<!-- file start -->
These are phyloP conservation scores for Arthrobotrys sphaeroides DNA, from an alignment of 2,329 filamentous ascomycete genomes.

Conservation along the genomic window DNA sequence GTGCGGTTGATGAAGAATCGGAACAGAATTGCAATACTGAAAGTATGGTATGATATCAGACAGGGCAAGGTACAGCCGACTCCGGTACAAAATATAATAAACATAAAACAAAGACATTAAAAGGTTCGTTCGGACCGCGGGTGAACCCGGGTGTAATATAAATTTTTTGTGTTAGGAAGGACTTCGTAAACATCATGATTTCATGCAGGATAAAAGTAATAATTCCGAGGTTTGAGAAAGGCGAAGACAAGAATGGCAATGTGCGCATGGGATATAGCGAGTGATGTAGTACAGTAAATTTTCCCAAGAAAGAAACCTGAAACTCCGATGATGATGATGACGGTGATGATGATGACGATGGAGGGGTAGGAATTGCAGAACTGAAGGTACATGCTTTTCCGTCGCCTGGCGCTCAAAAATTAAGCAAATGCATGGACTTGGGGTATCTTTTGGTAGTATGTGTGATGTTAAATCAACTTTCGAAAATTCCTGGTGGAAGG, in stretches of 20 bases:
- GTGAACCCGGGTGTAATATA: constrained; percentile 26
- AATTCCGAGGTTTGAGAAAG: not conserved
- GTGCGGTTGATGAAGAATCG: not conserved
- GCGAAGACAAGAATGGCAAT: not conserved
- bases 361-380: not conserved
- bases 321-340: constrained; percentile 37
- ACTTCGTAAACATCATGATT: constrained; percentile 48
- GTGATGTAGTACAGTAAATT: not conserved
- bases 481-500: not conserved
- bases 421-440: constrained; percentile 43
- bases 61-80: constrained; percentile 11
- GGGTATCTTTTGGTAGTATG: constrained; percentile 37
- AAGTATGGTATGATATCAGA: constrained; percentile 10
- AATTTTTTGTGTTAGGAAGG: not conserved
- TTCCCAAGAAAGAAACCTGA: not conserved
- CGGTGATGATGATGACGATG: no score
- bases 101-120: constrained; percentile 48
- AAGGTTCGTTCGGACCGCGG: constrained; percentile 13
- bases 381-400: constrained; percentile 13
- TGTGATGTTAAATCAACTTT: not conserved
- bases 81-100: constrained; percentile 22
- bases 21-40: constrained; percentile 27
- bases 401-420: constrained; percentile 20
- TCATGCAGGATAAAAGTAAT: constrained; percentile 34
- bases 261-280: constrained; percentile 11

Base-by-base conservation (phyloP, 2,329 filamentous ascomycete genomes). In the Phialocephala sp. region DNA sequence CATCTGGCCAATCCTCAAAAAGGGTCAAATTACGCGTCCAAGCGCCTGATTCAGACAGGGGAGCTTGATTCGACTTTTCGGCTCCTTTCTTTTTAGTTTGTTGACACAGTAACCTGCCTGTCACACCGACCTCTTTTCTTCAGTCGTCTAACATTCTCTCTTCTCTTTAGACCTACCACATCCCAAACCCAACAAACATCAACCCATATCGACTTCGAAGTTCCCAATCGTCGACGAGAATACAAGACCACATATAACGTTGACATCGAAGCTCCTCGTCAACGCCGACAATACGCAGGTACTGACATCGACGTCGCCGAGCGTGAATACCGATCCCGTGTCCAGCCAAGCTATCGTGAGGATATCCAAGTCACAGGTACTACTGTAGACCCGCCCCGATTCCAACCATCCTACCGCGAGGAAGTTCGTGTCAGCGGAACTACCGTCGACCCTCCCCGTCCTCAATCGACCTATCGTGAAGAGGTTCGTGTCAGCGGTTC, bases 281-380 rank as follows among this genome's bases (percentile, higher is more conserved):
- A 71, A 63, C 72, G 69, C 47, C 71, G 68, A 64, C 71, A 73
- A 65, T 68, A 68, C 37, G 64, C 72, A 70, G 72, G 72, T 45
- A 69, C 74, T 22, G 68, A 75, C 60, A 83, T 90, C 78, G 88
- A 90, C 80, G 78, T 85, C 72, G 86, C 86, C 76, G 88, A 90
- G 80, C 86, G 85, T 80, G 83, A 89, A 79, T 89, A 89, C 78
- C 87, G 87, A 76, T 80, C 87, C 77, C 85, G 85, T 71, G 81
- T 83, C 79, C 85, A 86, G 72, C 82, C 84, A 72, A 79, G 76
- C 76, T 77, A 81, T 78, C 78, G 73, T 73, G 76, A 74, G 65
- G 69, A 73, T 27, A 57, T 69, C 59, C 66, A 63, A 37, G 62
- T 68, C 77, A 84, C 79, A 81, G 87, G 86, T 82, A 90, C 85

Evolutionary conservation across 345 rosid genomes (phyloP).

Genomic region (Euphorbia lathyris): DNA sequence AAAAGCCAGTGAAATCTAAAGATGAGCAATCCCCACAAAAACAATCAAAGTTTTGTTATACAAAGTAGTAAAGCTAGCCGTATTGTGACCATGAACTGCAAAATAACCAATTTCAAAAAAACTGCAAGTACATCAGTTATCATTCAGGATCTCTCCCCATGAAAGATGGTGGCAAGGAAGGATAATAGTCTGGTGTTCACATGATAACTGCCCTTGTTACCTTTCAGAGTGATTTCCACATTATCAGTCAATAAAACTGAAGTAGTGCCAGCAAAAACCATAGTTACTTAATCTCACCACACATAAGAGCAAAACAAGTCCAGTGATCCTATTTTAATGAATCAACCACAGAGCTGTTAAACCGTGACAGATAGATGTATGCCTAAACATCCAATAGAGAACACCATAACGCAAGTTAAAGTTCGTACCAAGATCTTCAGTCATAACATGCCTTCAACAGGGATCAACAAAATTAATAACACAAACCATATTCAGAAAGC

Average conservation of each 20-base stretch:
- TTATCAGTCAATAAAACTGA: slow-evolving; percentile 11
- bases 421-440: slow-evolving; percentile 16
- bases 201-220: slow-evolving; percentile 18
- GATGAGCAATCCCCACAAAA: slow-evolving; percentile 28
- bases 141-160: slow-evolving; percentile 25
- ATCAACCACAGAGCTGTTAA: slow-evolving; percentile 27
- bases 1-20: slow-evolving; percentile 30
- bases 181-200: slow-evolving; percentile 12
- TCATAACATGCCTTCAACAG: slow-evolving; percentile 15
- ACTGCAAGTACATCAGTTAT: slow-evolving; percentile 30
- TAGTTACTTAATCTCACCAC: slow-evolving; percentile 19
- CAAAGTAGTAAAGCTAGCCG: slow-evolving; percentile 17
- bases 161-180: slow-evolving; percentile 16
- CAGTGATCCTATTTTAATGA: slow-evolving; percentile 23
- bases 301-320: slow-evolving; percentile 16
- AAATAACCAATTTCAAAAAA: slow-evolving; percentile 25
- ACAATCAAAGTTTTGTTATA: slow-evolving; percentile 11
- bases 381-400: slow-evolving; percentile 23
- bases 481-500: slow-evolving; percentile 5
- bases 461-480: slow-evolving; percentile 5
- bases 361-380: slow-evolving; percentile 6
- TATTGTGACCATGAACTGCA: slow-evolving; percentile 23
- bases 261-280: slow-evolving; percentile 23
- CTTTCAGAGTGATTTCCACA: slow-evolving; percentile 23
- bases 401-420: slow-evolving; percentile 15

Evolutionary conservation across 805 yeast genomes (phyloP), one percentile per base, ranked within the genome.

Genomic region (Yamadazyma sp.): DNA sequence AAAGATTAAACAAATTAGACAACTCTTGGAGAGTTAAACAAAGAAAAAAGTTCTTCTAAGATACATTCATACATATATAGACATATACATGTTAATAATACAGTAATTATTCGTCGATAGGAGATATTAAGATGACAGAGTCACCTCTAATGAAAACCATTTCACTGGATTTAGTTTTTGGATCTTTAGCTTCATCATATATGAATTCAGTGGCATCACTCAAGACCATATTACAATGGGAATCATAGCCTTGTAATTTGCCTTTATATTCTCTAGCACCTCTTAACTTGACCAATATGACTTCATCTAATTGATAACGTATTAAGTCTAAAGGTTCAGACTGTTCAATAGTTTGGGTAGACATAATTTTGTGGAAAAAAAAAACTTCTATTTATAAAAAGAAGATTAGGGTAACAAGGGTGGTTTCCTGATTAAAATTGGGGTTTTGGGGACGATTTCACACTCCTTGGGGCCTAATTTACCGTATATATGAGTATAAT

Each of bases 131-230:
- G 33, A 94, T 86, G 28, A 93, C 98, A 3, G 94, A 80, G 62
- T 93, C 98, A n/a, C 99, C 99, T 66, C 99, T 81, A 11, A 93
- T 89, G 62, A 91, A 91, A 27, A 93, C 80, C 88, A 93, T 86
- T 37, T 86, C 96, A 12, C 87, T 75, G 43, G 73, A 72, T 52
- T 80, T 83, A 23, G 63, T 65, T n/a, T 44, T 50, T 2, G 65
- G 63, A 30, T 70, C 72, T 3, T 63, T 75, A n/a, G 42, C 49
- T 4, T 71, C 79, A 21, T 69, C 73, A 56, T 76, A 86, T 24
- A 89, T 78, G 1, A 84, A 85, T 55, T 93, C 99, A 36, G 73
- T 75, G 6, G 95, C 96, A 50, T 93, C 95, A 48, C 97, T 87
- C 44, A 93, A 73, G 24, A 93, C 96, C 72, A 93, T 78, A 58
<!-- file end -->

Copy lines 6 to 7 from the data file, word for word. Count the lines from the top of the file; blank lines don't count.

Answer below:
- GCGAAGACAAGAATGGCAAT: not conserved
- bases 361-380: not conserved